The Lane Cove region was initially part of the Jesuit parish of St. Mary’s at North Sydney with the nearest church being the chapel at Riverview College. It wasn’t until 24 August 1919 that the eighty year old structure now known as the Dorritt St Hall was dedicated as the Church of St. Michael, Longueville. It had been built for £850 (2011 = $60,000 ) on land on the corner of Dorritt and Little Streets which had been purchased by Fr. Michael Sherin for £350 (2011 = $24,000).

The dedication to St. Michael stemmed from the coincidence of the names of Fr. Michael Sherin, the builder Michael Breen and, of course, the then Archbishop Michael Kelly, who made the final decision!

There was mention in the Catholic Press of 28 August 1919 that Fr. Sherin had secured an elevated site on the main road close to the Longueville tram terminus and that, as houses were being erected on all sides, St. Michael’s would soon be in the middle of a flourishing suburb. By 1924, the population of Lane Cove had doubled and the church was at capacity.

Synonymous with St Michael’s Lane Cove is the name of the first priest of the new parish, Fr. Hugh McGuire who held office for 55 years from 1922 until his death in 1977. Also, in 1922, the Jesuit fathers of Riverview began their long and continuing association with the parish and commenced conducting an extra Sunday mass at 7:30 am.

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The second church, which opened on 26 September 1926 at a cost of £6,650 (2011 = $470,000), was described in the Catholic Press on 26 September 1926 as “handsomely designed in Byzantine style standing on a commanding site with views of a great portion of the northern suburbs and with seating for a congregation of 650”, allowing the old church to meet the needs of the growing district as a school.

The land next door had been purchased for £1,550 (2011 = $110,000) and the present presbytery, built at a cost of £3,400 (2011 = $243,000) was opened by Cardinal Gilroy on 31 August 1941. It was subsequently refurbished by Fr. Martin Maunsell in 2002 locating the parish office on the ground floor and the priest’s residence above.

Curiously, the foundation stones for both churches recorded St Michael’s Longueville until 13 July 1930 when a sudden change to Lane Cove appeared in a carefully kept Cash Book dating from 1922.


In the Parish Notices in 1975, Fr. John Dougherty advised parishioners that the church built in 1926 to seat 400 was no longer adequate and that the weatherboard sacristy and sanctuary, never properly finished, was now decrepit. Cardinal Freeman, with the advocacy of Bishop Muldoon, approved the proposal to demolish the existing church and replace it with a new 600 seat church to cater for an estimated population in the district of 8,000 Catholics.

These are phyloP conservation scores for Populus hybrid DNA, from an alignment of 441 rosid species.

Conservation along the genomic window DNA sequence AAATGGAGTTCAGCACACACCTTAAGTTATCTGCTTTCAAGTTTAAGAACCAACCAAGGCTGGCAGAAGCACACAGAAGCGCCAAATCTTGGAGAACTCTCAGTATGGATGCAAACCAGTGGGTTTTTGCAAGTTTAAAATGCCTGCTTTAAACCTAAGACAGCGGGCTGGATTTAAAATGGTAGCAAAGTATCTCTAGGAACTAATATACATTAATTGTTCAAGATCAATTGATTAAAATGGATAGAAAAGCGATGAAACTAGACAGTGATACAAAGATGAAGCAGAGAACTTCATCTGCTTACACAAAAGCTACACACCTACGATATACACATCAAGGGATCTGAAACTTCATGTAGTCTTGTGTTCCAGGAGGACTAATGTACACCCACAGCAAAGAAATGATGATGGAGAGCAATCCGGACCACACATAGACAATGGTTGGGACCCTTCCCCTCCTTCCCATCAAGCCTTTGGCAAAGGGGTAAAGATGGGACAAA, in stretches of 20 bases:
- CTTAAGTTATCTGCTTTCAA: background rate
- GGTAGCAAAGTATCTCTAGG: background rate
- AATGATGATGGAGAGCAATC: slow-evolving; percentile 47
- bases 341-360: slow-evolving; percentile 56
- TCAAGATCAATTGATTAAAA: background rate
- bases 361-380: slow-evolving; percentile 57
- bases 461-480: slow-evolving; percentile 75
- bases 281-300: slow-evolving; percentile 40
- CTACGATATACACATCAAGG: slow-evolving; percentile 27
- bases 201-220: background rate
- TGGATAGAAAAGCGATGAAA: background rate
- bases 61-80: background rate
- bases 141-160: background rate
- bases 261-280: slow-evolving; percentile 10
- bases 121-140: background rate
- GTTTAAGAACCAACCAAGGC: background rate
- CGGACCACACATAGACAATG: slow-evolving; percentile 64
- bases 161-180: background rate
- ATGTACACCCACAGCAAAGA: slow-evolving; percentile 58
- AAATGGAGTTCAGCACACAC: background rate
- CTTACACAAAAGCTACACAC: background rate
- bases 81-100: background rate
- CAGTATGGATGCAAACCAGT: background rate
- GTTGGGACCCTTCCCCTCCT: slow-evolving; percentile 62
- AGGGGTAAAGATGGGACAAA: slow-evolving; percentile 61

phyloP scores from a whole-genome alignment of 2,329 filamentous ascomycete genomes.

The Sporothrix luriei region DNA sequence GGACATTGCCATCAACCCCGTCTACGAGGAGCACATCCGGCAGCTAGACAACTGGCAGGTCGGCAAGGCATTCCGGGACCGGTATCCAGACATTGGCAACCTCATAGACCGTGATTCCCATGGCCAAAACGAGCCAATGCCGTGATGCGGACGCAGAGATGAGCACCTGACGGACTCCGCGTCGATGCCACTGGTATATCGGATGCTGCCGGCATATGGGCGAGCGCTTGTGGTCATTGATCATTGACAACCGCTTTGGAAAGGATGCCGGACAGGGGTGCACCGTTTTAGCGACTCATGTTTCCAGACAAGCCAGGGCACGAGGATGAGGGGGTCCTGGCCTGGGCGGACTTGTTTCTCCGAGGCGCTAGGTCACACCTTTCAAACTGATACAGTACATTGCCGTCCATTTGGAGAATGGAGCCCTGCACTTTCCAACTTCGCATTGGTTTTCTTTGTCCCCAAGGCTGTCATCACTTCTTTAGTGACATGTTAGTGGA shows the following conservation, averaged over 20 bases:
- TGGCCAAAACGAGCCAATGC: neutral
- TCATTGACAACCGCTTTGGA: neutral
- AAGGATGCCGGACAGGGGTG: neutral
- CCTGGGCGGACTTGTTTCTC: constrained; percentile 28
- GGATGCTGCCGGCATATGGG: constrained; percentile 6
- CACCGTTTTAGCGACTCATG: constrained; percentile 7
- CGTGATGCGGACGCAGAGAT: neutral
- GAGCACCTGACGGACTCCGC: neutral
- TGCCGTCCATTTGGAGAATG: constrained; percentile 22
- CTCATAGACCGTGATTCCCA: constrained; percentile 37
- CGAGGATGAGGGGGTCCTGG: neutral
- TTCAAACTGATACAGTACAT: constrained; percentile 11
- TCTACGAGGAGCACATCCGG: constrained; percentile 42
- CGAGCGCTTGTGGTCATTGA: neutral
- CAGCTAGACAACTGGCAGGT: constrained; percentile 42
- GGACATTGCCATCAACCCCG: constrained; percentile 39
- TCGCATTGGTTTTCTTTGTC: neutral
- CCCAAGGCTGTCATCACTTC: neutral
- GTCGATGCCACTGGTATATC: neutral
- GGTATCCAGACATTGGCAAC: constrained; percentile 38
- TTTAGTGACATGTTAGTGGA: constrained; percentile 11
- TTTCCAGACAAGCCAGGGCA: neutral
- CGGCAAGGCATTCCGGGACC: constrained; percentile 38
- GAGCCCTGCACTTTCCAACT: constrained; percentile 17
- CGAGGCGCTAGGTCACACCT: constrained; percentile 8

So, after the last service in the old church at 10:00am on Sunday 4 January 1976, a large crowd joined a procession of the Blessed Sacrament to the Dorritt Street hall, which was to once more serve as the Parish Church during construction. Masses were also conducted at the Lane Cove Town Hall.

Opened in 1976 by Cardinal Freeman, the new church was constructed by F. C. Zadro at a cost of $324,898 (2011 = $1.8M), not including furniture, fittings and landscaping.

Parish priests of St. Michael's

  • 1922 – 1977 Mons Hugh McGuire
  • 1978 – 1990 Fr John Farrar
  • 1990 – 1992 Fr William Dougherty
  • 1992 – 1999 Fr Lester Cashen
  • 1999 – 2003 Fr Don Willoughby
  • 2003 – 2011 Fr Martin Maunsell
  • 2011 – 2022 Fr Geoffrey Plant
  • 2022 – Current Fr Sam Lynch


Our Lady of Dolours Church, built by the Jesuits in 1902, had a convent school up until 1921 by which time the Lane Cove one had taken over. Then on 12 December 1954 the Josephite nuns opened a new school alongside the church; this was later staffed by the Sisters of Mercy from 1965 to 1973 when it closed through lack of numbers.

On 17 September 1961, Bishop Freeman, opened the new 350 seat church, Our Lady of Dolours, and much later in 2003, a new chapel, Mary Help of Christians, was built as part of the Clancy Terrace 24 unit self care complex, which provides a secure and relaxed lifestyle for the elderly with opportunities for social interaction, and medical support.


On 2 August 1959, Cardinal Gilroy, assisted by the St. Ignatius College cadet band, opened a church in Lane Cove south which had been announced by Mons. McGuire the previous year.


In 1928, the Sisters of Mercy from Monte Sant’ Angelo established a convent school on the corner of Longueville and Alpha Roads, with two rooms added in 1932 to form a ‘High’ school, whilst the Dorritt St school continued to operate independently with pupils even wearing different uniforms.

Fees were two shillings a week for ‘highs’ and sixpence for the ‘lows’.

By 1950, a florin (two shilling) collection had enabled the parish to purchase the original school and establish a much larger one. An Arts & Craft Centre was added at 175 Longueville Road in 1975 and 1998 saw the construction of new classrooms built on the old convent site. Then, 179 Longueville Road, purchased in 2004, made way for further buildings and playgrounds with four new classrooms completed in 2006 and a multi-purpose hall in 2011. The Monsignor Hugh McGuire Centre was a result of the government’s Nation Building Economic Stimulus Plan. Current enrolment is around 560 students.

Bibliography: Cloran, Fergus. Make This Your Home! A Chronicle of St Michael’s Parish, Lane Cove, 1922–1976.